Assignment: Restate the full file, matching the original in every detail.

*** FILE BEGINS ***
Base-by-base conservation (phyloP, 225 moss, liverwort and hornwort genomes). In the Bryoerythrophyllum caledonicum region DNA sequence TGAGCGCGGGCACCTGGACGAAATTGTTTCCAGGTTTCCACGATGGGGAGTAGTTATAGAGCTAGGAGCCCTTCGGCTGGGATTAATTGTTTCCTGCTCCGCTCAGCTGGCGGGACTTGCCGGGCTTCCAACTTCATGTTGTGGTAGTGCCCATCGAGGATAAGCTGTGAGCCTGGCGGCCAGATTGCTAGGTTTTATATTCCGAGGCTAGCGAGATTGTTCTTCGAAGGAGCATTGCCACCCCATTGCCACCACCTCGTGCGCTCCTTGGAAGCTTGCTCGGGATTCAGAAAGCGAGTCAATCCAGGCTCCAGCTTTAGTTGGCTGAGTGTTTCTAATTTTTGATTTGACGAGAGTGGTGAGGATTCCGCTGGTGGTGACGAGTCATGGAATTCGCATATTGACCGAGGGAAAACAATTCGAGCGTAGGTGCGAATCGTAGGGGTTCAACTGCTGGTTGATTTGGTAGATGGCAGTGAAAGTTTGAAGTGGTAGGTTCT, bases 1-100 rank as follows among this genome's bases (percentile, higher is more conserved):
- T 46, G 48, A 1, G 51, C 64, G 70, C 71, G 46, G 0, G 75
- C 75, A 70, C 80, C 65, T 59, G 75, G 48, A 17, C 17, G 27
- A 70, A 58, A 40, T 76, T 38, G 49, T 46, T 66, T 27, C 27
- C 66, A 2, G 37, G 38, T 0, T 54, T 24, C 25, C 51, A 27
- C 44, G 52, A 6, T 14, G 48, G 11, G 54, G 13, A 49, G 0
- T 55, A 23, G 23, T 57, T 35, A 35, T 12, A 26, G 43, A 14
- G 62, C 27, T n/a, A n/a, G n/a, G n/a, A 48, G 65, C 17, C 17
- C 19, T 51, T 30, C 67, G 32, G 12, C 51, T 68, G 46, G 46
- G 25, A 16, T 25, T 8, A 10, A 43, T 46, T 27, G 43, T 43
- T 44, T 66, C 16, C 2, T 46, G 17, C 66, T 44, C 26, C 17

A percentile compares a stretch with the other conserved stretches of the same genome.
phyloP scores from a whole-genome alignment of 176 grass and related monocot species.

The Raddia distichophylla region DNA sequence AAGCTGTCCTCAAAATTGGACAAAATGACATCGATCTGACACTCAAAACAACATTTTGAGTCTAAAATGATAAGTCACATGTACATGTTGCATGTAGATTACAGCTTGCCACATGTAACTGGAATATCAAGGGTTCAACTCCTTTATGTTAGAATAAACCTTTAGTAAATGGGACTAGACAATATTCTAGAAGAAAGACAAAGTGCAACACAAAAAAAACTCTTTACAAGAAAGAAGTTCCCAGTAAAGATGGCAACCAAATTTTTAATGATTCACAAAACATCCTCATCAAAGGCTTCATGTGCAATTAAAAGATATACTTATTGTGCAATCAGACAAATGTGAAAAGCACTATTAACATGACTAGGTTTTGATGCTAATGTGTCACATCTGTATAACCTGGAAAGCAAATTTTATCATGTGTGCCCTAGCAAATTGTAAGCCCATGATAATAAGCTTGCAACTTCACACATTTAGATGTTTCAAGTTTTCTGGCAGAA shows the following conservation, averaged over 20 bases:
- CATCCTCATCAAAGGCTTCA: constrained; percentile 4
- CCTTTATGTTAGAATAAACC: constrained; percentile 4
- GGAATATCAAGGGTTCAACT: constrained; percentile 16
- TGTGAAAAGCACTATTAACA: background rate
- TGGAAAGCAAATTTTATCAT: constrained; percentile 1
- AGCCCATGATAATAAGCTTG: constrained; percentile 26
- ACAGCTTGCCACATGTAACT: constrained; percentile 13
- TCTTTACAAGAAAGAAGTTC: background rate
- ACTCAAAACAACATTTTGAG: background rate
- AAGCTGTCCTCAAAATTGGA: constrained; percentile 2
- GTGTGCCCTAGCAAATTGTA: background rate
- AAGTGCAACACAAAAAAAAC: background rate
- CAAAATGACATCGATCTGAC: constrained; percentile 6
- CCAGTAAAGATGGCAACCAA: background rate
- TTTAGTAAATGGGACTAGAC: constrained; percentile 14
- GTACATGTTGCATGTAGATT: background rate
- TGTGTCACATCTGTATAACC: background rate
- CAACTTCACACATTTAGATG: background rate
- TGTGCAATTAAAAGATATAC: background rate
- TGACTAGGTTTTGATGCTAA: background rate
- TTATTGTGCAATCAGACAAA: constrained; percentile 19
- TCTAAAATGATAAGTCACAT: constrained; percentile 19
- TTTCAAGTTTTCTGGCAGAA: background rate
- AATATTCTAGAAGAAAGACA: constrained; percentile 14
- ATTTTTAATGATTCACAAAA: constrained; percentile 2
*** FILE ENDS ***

Base-by-base conservation (phyloP, 225 moss, liverwort and hornwort genomes). In the Bryoerythrophyllum caledonicum region DNA sequence TGAGCGCGGGCACCTGGACGAAATTGTTTCCAGGTTTCCACGATGGGGAGTAGTTATAGAGCTAGGAGCCCTTCGGCTGGGATTAATTGTTTCCTGCTCCGCTCAGCTGGCGGGACTTGCCGGGCTTCCAACTTCATGTTGTGGTAGTGCCCATCGAGGATAAGCTGTGAGCCTGGCGGCCAGATTGCTAGGTTTTATATTCCGAGGCTAGCGAGATTGTTCTTCGAAGGAGCATTGCCACCCCATTGCCACCACCTCGTGCGCTCCTTGGAAGCTTGCTCGGGATTCAGAAAGCGAGTCAATCCAGGCTCCAGCTTTAGTTGGCTGAGTGTTTCTAATTTTTGATTTGACGAGAGTGGTGAGGATTCCGCTGGTGGTGACGAGTCATGGAATTCGCATATTGACCGAGGGAAAACAATTCGAGCGTAGGTGCGAATCGTAGGGGTTCAACTGCTGGTTGATTTGGTAGATGGCAGTGAAAGTTTGAAGTGGTAGGTTCT, bases 1-100 rank as follows among this genome's bases (percentile, higher is more conserved):
- T 46, G 48, A 1, G 51, C 64, G 70, C 71, G 46, G 0, G 75
- C 75, A 70, C 80, C 65, T 59, G 75, G 48, A 17, C 17, G 27
- A 70, A 58, A 40, T 76, T 38, G 49, T 46, T 66, T 27, C 27
- C 66, A 2, G 37, G 38, T 0, T 54, T 24, C 25, C 51, A 27
- C 44, G 52, A 6, T 14, G 48, G 11, G 54, G 13, A 49, G 0
- T 55, A 23, G 23, T 57, T 35, A 35, T 12, A 26, G 43, A 14
- G 62, C 27, T n/a, A n/a, G n/a, G n/a, A 48, G 65, C 17, C 17
- C 19, T 51, T 30, C 67, G 32, G 12, C 51, T 68, G 46, G 46
- G 25, A 16, T 25, T 8, A 10, A 43, T 46, T 27, G 43, T 43
- T 44, T 66, C 16, C 2, T 46, G 17, C 66, T 44, C 26, C 17

A percentile compares a stretch with the other conserved stretches of the same genome.
phyloP scores from a whole-genome alignment of 176 grass and related monocot species.

The Raddia distichophylla region DNA sequence AAGCTGTCCTCAAAATTGGACAAAATGACATCGATCTGACACTCAAAACAACATTTTGAGTCTAAAATGATAAGTCACATGTACATGTTGCATGTAGATTACAGCTTGCCACATGTAACTGGAATATCAAGGGTTCAACTCCTTTATGTTAGAATAAACCTTTAGTAAATGGGACTAGACAATATTCTAGAAGAAAGACAAAGTGCAACACAAAAAAAACTCTTTACAAGAAAGAAGTTCCCAGTAAAGATGGCAACCAAATTTTTAATGATTCACAAAACATCCTCATCAAAGGCTTCATGTGCAATTAAAAGATATACTTATTGTGCAATCAGACAAATGTGAAAAGCACTATTAACATGACTAGGTTTTGATGCTAATGTGTCACATCTGTATAACCTGGAAAGCAAATTTTATCATGTGTGCCCTAGCAAATTGTAAGCCCATGATAATAAGCTTGCAACTTCACACATTTAGATGTTTCAAGTTTTCTGGCAGAA shows the following conservation, averaged over 20 bases:
- CATCCTCATCAAAGGCTTCA: constrained; percentile 4
- CCTTTATGTTAGAATAAACC: constrained; percentile 4
- GGAATATCAAGGGTTCAACT: constrained; percentile 16
- TGTGAAAAGCACTATTAACA: background rate
- TGGAAAGCAAATTTTATCAT: constrained; percentile 1
- AGCCCATGATAATAAGCTTG: constrained; percentile 26
- ACAGCTTGCCACATGTAACT: constrained; percentile 13
- TCTTTACAAGAAAGAAGTTC: background rate
- ACTCAAAACAACATTTTGAG: background rate
- AAGCTGTCCTCAAAATTGGA: constrained; percentile 2
- GTGTGCCCTAGCAAATTGTA: background rate
- AAGTGCAACACAAAAAAAAC: background rate
- CAAAATGACATCGATCTGAC: constrained; percentile 6
- CCAGTAAAGATGGCAACCAA: background rate
- TTTAGTAAATGGGACTAGAC: constrained; percentile 14
- GTACATGTTGCATGTAGATT: background rate
- TGTGTCACATCTGTATAACC: background rate
- CAACTTCACACATTTAGATG: background rate
- TGTGCAATTAAAAGATATAC: background rate
- TGACTAGGTTTTGATGCTAA: background rate
- TTATTGTGCAATCAGACAAA: constrained; percentile 19
- TCTAAAATGATAAGTCACAT: constrained; percentile 19
- TTTCAAGTTTTCTGGCAGAA: background rate
- AATATTCTAGAAGAAAGACA: constrained; percentile 14
- ATTTTTAATGATTCACAAAA: constrained; percentile 2